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July 12, 1991 - Image 23

Resource type:
Text
Publication:
The Detroit Jewish News, 1991-07-12

Disclaimer: Computer generated plain text may have errors. Read more about this.

that would never heal.
Those who survived do
not forget. Among them
is Elkhonon Yoffe of Bir-
mingham.

T

he first to occupy Elk-
honon Yoffe's country
were the Soviets. As
part of the Ribbentrop-
Molotov Pact, the German-
Soviet non-agression treaty
signed on Aug. 23, 1939, the
Nazis "allowed" the Com-
munists to take over Latvia.
Elkhonon was 11 at • the
time. "It was very exciting
for us boys," he says of the
invasion. "One boy was
running around calling,
`Let's go watch! The tanks
are coming!' We'd never
seen tanks in our lives."
Though fierce — the
Communist invaders for-
bade Jewish education and
religious practice — the
Soviet control of Latvia
was short-lived. Less than
a year after the Ribben-
trop-Molotov Pact was
signed, Germany began
advancing toward Latvia.
"Like many Jewish
families, we decided to
leave Riga," says Mr.
Yoffe, now librarian for the
Detroit Symphony Or-
chestra. "We were not sure
which of the two bads was
worse. But we knew Ger-
many was killing the Jews.
Russia didn't have such a
policy; all peoples were op-
pressed there."
The train Elkohon Yoffe
and his family boarded
that June 28 afternoon
belonged to the Red Army.
It was the last to leave
Latvia, and at first the
Yoffes doubted they would
be able to get on.
"The train was already
overloaded," Mr. Yoffe
recalls. "We saw people
trying to pull their
relatives on board, through
the windows."
At the last minute,
Zalman Yoffe noticed a
baggage car at the back of
the train. He opened the
door and jumped in, follow-
ed by his family and hun-
dreds of other Jews.
"We knew only that the
train was taking us east,

away from the Germans,"
Mr. Yoffe says.
The train eventually
stopped at a kolkhoz, a
Russian collective farm.
Zalman Yoffe worked cut-
ting grass and storing and
drying food for the winter.
His wife also worked on the
farm and in the evenings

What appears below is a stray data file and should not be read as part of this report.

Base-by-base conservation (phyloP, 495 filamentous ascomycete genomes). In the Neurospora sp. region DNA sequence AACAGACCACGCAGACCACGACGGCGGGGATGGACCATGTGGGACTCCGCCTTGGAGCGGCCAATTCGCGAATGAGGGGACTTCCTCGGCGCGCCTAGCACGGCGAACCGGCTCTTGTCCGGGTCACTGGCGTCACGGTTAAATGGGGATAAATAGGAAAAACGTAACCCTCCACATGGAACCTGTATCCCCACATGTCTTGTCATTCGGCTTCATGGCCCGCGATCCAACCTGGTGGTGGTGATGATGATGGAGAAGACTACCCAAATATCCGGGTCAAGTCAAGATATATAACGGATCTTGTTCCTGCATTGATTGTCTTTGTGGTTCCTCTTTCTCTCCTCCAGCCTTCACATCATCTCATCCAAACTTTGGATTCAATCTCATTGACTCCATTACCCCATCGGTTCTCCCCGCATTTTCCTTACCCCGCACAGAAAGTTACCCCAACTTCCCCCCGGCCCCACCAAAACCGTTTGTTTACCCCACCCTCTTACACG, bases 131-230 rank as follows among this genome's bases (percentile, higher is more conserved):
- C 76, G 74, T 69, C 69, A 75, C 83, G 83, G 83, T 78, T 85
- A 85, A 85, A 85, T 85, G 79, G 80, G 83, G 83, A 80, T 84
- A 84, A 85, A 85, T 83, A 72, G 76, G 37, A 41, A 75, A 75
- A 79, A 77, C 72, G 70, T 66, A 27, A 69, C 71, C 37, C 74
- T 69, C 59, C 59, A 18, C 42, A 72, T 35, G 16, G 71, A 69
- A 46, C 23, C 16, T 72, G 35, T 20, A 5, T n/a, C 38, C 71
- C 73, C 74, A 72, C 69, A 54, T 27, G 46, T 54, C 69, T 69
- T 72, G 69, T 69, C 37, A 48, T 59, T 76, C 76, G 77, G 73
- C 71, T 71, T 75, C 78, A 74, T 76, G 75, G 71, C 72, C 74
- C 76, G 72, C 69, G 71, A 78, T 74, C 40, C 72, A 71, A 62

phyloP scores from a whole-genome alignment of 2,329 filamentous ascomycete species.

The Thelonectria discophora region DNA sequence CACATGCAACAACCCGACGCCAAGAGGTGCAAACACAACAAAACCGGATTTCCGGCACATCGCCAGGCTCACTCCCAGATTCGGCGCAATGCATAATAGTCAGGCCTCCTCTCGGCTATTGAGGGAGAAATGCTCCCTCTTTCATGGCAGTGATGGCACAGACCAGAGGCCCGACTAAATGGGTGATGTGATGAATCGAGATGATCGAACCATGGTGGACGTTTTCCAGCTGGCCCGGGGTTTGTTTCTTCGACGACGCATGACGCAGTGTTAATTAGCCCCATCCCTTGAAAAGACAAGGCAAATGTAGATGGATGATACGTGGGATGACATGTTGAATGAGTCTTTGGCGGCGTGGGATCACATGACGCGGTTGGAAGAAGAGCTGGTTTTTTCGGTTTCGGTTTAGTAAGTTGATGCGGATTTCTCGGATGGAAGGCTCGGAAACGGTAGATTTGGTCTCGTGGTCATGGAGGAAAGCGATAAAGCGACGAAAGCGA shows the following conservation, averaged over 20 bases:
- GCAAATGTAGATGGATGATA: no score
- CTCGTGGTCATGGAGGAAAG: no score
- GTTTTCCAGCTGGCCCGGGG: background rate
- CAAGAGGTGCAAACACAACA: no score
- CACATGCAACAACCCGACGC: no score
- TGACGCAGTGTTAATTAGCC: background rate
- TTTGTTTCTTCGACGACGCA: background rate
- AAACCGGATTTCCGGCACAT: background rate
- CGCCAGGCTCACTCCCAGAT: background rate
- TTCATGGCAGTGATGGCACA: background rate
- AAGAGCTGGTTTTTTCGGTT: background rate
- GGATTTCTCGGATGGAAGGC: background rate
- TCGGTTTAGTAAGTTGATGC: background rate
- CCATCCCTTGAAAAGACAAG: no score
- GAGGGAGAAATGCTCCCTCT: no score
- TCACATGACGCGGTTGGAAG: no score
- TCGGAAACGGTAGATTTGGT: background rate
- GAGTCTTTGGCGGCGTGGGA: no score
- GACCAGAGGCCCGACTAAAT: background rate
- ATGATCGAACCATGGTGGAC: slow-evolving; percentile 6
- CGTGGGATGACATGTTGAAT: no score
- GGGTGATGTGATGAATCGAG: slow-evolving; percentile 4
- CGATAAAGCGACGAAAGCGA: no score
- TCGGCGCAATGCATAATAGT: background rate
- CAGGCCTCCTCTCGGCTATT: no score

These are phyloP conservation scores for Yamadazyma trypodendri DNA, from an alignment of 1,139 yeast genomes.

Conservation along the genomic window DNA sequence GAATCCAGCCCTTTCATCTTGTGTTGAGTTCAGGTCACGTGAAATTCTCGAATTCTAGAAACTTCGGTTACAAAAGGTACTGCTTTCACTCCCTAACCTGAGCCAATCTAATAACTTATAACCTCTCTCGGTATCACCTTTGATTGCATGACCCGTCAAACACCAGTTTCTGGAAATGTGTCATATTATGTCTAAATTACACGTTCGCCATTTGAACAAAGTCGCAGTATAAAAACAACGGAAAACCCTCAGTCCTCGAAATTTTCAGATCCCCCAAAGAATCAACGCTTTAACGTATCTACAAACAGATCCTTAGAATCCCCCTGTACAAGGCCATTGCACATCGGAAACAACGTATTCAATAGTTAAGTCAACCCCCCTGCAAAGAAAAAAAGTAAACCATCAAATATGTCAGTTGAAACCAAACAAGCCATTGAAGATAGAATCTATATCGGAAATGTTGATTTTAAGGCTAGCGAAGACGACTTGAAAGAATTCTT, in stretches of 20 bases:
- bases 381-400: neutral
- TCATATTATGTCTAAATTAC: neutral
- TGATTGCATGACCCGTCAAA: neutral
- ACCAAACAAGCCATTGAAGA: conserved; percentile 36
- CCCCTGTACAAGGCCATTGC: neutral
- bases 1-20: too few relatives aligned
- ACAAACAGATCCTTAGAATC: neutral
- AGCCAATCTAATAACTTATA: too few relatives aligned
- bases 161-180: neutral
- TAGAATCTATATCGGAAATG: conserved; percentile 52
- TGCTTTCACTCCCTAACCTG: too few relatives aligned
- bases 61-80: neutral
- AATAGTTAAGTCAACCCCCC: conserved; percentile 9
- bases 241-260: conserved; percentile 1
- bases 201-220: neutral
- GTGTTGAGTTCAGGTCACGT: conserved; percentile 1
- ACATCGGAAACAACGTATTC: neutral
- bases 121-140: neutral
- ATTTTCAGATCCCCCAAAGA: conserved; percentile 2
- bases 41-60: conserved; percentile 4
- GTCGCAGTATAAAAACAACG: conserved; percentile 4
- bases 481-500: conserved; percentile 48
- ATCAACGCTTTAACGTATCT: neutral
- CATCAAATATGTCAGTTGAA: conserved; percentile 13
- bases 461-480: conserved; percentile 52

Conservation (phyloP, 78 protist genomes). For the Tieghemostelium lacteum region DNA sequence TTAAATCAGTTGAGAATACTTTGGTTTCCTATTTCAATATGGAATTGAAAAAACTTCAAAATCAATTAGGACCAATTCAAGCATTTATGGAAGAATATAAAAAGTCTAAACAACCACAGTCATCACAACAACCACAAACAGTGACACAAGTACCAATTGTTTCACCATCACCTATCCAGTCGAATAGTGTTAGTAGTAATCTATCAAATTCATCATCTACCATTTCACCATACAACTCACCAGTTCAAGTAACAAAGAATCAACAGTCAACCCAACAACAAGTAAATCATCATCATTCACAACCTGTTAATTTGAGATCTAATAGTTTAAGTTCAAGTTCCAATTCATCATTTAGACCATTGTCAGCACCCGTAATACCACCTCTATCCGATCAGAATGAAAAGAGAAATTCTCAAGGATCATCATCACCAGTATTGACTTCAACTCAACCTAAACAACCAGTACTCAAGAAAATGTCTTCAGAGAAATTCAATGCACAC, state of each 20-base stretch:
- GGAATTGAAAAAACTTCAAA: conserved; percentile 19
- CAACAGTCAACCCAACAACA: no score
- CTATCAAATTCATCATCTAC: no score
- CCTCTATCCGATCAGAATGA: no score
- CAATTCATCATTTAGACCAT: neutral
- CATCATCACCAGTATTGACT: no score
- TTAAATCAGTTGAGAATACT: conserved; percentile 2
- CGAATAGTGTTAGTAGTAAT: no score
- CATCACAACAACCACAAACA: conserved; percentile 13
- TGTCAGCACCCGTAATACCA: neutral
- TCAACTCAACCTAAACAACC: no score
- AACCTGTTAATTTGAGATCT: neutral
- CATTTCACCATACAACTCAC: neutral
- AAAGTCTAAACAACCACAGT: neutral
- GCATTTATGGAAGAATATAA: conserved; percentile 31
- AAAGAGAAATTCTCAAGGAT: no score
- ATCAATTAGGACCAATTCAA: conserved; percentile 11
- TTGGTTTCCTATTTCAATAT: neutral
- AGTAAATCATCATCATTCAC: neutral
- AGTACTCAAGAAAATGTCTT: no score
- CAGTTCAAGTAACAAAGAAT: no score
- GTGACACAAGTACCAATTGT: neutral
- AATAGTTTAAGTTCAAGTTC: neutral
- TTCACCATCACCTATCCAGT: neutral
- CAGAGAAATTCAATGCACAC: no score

painted houses for nearby
residents.
Elkhonon's first job was
digging gardens during the
spring. His pay for one
day's work was a cup of
raw rice. Later, he found a
job at a shop near the
railroad, four miles from
the kolkhoz. He learned to
cut metal.
"The teacher handed me
a hammer and tools, then
told me to hammer hard
and not to look at my hands
when I worked. My fingers
became all bloody," Mr.
Yoffe recalls. "It was a
hard education."

Elkhonon's only pleasure
was singing. Once a mem-
ber of the Riga Boy's Choir,
he attracted his Soviet
boss' attention one day
while singing a Russian
folk song.
"Sing louder!" the boss
told him. Other workers
drew near to listen. Later,
they dubbed Elkhonon
"Carmen," in honor of the
opera in which he had sung
in Riga. "They didn't know
Carmen is a lady's name."

Like every other family
they knew, the Yoffes hung
a large map in their home.
It showed Europe and the
Soviet Union, and the
Yoffes regularly traced
with small flag pins the
progress of the Allied
army. Their hero was
Stalin.
"We belieVed Stalin was
our liberator," Mr. Yoffe
says. "Everyone did. The
propaganda was working
full force.
"We had neighbors from
Leningrad who had a
grandpa with a large,
white beard. They were not
Jewish, but the grand-
father was speaking so
much against Stalin.
"We couldn't even listen
to him," Mr. Yoffe says. "It

Above:
Elkhonon Yoffe just
after the war: "God
opened the door for
us."

Below:
Elkhonon Yoffe
playing xylophone
with the Riga State
Symphony.

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